Moving Pictures
Jan 12, 2011, 10:15AM

Lights Out Shows Promise

FX's new boxing drama rides high on Holt McCallany's strong performance.

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Lights Out, FX’s new boxing drama, opens with Patrick “Lights” Leary lying unconscious on a metal table in the middle of a bare dressing room, just after dethroned as heavyweight champion. A fluorescent ceiling light hangs over him, illuminating his body and casting the room around him in shadow. His face is bloody and swollen and, if it not for the sweat still glistening on his bare arms and chest, he could easily pass as a bloated corpse awaiting a coroner’s examination.

Theresa, his wife and a physician’s assistant comes in, wakes him and begins patching him up, sewing up the massive gash above his eye and checking him for a concussion. But when Lights starts talking about the fight and a rematch, she gives him an ultimatum: “I love you too much to watch you die. Either you stop, or we stop.” 

Flash forward five years to a nice life in the suburbs. Lights is an amenable, if occasionally absentminded, househusband. He’s put his wife through medical school. He owns a gym where his father, a fairly archetypal lonely, solo patriarch, is right at home training young boxers. His brother (who fans of The Wire will recognize as Nick Sobotka) is in charge of Lights’ finances and manages what little career he has left, booking the occasional interview and crap gigs like Bingo caller, while keeping an eye out for something bigger to come along.

But life is not as easy as it seems. The gym is failing without a champion fighter to boost its reputation. Combine that with a crumbling economy, the cost of Theresa’s medical school, some bad investments and a variety of problems for his brother, including a costly divorce, and Lights’ fortune has run dry. To make some quick cash, he takes a one-time job as a sort of white-collar bounty hunter for loan shark Hal Brennan and in these scenes, as well as those toward the end of the pilot where he spars with a mouthy, over-confident asshole outside of a bar, it’s obvious that Lights really does miss hitting people and his retirement might be shortened, especially since a rival fighter keeps publically calling for a rematch. Adding insult to injury, though—or vice versa I suppose—Lights learns that he has chronic traumatic encephalopathy, a form of dementia that could eventually develop into Alzheimer’s.  A return to the ring could cost him more than just his marriage.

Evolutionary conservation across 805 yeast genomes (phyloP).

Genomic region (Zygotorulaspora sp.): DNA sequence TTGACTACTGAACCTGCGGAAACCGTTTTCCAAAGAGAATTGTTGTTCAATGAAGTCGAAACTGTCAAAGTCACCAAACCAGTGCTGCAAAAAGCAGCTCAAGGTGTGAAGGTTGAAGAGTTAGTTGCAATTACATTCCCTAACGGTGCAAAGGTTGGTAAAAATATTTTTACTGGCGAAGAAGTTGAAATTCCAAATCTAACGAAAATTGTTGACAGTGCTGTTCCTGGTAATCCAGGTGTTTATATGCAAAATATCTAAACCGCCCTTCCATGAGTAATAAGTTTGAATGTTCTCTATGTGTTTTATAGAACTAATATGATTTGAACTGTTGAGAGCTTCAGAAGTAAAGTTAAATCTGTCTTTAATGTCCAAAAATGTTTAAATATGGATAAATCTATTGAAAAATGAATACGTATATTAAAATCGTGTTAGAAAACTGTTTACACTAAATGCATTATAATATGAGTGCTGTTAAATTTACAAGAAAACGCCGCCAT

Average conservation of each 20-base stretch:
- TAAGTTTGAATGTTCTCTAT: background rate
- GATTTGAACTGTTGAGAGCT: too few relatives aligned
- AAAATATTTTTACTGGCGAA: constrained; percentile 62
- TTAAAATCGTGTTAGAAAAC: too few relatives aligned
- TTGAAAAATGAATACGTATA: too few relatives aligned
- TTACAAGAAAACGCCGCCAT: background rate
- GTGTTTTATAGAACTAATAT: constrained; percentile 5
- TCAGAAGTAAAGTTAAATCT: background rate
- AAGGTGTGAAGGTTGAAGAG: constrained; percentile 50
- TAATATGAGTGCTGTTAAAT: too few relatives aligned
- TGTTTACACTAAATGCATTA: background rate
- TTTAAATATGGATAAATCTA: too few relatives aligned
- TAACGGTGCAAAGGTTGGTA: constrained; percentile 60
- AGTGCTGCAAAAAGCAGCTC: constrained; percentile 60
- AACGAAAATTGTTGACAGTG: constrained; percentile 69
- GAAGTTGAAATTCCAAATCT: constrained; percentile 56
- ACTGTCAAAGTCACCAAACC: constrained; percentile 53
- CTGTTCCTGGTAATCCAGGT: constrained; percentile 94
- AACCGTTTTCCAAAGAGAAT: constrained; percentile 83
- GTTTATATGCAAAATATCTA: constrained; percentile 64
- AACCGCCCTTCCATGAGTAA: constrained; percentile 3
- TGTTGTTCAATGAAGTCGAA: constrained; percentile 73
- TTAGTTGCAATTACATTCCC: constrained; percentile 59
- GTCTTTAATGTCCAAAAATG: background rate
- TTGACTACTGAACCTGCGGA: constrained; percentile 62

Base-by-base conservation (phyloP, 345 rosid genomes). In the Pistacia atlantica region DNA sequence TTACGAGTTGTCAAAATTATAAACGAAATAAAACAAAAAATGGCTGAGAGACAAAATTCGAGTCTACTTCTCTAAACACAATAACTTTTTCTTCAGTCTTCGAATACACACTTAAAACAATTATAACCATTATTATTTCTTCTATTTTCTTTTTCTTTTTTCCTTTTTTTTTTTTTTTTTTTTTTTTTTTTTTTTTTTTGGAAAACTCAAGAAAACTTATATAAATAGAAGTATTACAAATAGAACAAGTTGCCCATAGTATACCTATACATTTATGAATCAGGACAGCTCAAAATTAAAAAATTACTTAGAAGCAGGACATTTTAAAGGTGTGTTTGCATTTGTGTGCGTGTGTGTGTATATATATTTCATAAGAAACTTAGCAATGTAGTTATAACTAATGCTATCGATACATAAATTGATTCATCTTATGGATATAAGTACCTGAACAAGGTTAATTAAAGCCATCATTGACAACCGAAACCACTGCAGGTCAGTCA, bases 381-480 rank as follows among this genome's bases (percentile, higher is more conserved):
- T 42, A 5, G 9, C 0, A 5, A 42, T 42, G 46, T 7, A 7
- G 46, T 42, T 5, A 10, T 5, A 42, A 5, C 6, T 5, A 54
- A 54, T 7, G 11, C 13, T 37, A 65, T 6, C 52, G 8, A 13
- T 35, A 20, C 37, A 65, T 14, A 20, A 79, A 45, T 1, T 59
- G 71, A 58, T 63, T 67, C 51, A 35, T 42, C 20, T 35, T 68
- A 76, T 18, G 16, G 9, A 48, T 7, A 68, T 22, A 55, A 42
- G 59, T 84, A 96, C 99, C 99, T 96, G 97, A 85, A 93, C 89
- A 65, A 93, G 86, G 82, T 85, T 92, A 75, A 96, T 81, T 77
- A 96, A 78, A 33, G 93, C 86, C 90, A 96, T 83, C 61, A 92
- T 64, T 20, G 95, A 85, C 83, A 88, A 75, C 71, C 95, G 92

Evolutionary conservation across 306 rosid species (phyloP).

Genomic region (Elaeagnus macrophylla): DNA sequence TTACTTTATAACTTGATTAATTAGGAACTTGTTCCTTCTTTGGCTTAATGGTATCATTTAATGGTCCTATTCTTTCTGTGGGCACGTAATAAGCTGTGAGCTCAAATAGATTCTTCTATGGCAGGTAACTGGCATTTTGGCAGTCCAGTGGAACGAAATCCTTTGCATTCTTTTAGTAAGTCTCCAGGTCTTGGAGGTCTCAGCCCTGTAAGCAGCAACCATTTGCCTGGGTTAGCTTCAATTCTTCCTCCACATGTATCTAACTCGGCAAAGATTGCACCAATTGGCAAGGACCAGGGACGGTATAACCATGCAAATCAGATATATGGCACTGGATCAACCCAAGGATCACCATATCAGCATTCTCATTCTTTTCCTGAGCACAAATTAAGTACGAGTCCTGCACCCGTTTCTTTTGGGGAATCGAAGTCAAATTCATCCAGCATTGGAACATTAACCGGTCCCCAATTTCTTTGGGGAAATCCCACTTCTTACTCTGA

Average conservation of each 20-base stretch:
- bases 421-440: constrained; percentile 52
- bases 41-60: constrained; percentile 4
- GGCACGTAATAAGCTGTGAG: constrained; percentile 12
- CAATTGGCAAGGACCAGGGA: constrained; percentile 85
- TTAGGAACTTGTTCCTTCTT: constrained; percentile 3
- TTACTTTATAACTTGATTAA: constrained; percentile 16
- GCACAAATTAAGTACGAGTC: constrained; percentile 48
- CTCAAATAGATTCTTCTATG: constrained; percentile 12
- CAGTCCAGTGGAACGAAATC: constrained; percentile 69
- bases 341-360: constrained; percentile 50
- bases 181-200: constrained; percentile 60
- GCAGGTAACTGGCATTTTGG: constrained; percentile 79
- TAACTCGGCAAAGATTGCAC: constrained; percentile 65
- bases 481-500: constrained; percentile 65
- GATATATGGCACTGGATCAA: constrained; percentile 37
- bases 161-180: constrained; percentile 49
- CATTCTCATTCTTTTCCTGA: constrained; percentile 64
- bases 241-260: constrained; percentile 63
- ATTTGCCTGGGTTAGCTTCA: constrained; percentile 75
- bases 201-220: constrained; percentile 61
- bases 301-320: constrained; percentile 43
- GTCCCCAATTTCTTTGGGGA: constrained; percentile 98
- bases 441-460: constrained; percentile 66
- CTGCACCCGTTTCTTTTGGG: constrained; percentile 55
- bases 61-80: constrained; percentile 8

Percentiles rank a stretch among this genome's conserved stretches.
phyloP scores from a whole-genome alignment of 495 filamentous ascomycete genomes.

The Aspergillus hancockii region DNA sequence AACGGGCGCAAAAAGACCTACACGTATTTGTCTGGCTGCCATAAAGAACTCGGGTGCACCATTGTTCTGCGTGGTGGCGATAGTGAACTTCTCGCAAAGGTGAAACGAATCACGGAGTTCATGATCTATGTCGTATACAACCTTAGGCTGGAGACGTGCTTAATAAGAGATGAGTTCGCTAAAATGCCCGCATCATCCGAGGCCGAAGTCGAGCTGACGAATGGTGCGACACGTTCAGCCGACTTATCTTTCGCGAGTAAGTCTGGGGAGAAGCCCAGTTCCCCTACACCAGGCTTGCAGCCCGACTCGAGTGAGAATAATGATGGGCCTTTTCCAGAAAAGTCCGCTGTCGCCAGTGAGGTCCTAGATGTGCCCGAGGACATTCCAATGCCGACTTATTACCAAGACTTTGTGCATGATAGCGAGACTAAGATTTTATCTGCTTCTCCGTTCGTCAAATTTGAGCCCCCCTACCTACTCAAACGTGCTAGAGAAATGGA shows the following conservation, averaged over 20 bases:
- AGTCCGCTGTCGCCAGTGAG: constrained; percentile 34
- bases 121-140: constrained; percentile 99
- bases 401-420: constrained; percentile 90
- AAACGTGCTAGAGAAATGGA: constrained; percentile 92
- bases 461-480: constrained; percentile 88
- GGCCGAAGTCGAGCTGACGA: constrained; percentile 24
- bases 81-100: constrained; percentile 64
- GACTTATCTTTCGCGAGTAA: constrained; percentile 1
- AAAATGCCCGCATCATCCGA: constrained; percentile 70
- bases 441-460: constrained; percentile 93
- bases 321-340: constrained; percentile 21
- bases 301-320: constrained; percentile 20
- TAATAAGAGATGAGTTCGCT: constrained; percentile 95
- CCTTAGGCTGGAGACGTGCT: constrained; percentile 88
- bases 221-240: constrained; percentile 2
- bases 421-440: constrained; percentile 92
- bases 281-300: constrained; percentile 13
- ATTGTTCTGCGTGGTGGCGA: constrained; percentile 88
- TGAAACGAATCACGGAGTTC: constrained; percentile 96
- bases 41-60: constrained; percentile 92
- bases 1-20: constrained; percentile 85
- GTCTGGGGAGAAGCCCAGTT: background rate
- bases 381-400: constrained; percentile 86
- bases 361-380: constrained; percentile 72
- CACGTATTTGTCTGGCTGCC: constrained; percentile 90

The problem with this kind of pilot is that so much must be accomplished in only 42 minutes. We need to know about Lights The Champion so that we get the full weight of how his life has changed since he retired. But we also have to learn about all of his current problems and the lengths he’s willing to go to make some much-needed cash. We need to get a sense of the relationships he has with his wife, three daughters, dad, brother and with a public that has largely forgotten who he is. On top of that, this is a show about boxing, and we need to see Lights fighting to know how much he really does miss hitting people.

It’s far from a perfect. Rather than chaotic, it’s actually a bit slow at points and Lights Out doesn’t stray very far from the basic mold of boxing dramas. But Holt McCallany gives a very solid performance as Lights, combining just the right amount of hulk and grit, with a more subtle compassion and empathy. He’s like a more articulate and thoughtful Stallone. He easily passes for a former heavyweight champion thanks to his size and physical presence, but it’s in the moments where Lights seems smaller, during conversations with his daughters and quiet, tense moments with his wife that McCallany shines.

At the end of the pilot, the story isn’t much further along than when the episode started: Lights says he won’t do any more work for Hal Brennan, he doesn’t have a plan for earning more money and tells his wife that, despite the rumors, he’s not planning to step back into the ring for a rematch. But we’re left with a lot of pieces in places and some strong potential storylines that could make for a very interesting first season.

Lights Out airs Tuesdays at 10pm EST on FX.

  • I liked 'Lights Out' but I'm interested in seeing where they take it, and how fast/slow the journey is. Slow is fine, but then they need to continually invest in the themes (American dream, fatherhood, materialism/excess).

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